I’ve been leading workshops on healing in nature for over two years now and yet I’m still amazed at how quickly my emotions and mood alter based on the weather.
Yesterday was brilliant. Sunny, blue skies, the world around me turning green. I didn’t even mind picking up the dog poop in the backyard and starting to rake the tree debris that had fallen over the winter.
Today I find my mind cloudy like the skies I see from my home office window. There’s a gentle mist falling across my view, and the patches of yellow grass that has not yet recovered from the winter season is standing out to me more than the full green patches of grass that beg me to mow this weekend.
My mood swings are so determined by the weather outside. I have always understood Seasonal Affective Disorder (SAD) because in the dark gloom of winter, when there’s no bright white snow to reflect a sunny day, it’s hard for me to love life.
It’s difficult to take my own advice which, to hundreds over the past few years, has been to take a deep breath in nature, to rub your fingers softly across a leaf you find on the trail, to suck on the sweetness of a wild berry, to listen to the birds and rippling sounds of water and trees around you. Yesterday, after a difficult work-related phone call, my husband encouraged me to ‘walk it off’. So I did. My poor dogs struggled to keep up the last turn of the walk as I powered my anger through my legs and onto the pavement in our neighborhood. I came back and I did feel better. I was still upset, but I was able to still remain productive instead of fuming.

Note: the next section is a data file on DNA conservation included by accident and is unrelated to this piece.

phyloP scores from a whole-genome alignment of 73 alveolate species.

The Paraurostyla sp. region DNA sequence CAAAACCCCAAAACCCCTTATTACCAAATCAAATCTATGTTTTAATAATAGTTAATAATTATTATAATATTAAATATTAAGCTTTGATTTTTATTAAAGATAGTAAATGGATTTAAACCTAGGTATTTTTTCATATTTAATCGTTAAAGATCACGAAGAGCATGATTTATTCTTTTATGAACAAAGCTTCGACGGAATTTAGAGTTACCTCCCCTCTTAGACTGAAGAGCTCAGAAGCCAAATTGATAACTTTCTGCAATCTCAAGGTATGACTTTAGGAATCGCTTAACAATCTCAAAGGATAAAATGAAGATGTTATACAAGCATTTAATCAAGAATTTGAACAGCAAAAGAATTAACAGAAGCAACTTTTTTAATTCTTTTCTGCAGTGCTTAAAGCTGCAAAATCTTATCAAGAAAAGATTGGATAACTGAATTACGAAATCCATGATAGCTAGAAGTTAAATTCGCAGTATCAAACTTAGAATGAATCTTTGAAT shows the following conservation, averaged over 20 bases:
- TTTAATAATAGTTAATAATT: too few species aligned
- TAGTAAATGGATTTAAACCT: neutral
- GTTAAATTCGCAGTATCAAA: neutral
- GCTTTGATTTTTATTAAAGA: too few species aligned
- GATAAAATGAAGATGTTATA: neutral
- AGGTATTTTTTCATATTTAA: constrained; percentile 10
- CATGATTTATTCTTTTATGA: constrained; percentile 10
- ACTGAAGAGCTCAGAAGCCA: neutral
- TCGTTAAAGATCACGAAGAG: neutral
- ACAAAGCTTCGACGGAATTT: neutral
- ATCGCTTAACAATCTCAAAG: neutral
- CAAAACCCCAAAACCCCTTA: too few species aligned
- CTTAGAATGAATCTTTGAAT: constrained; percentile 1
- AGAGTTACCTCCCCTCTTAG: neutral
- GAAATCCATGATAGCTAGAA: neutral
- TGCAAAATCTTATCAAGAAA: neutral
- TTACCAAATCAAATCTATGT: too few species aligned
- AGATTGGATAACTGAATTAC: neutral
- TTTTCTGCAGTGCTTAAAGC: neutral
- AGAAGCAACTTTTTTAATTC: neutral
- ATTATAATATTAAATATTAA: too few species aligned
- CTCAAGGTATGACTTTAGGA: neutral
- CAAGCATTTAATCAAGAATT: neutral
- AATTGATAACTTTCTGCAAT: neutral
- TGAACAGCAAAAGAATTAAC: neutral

As I sit inside and see the gloom I feel my productivity slipping away, my mood souring, my brain clogged up. Yet for a few minutes when I was outside in that mist this morning, with the dogs, I was happy. It wasn’t too cold and the mist didn’t bother me. I could still see the light behind the clouds and the smell earthy scent of falling rain.
Just as nurses can be the worst patients, I can be the worst at mindfulness and finding my own calm.
On these rainy days, we all need the reminder that light is just beyond those clouds.
The rain will give life to our plants and help everything around it to recover from the dead of winter.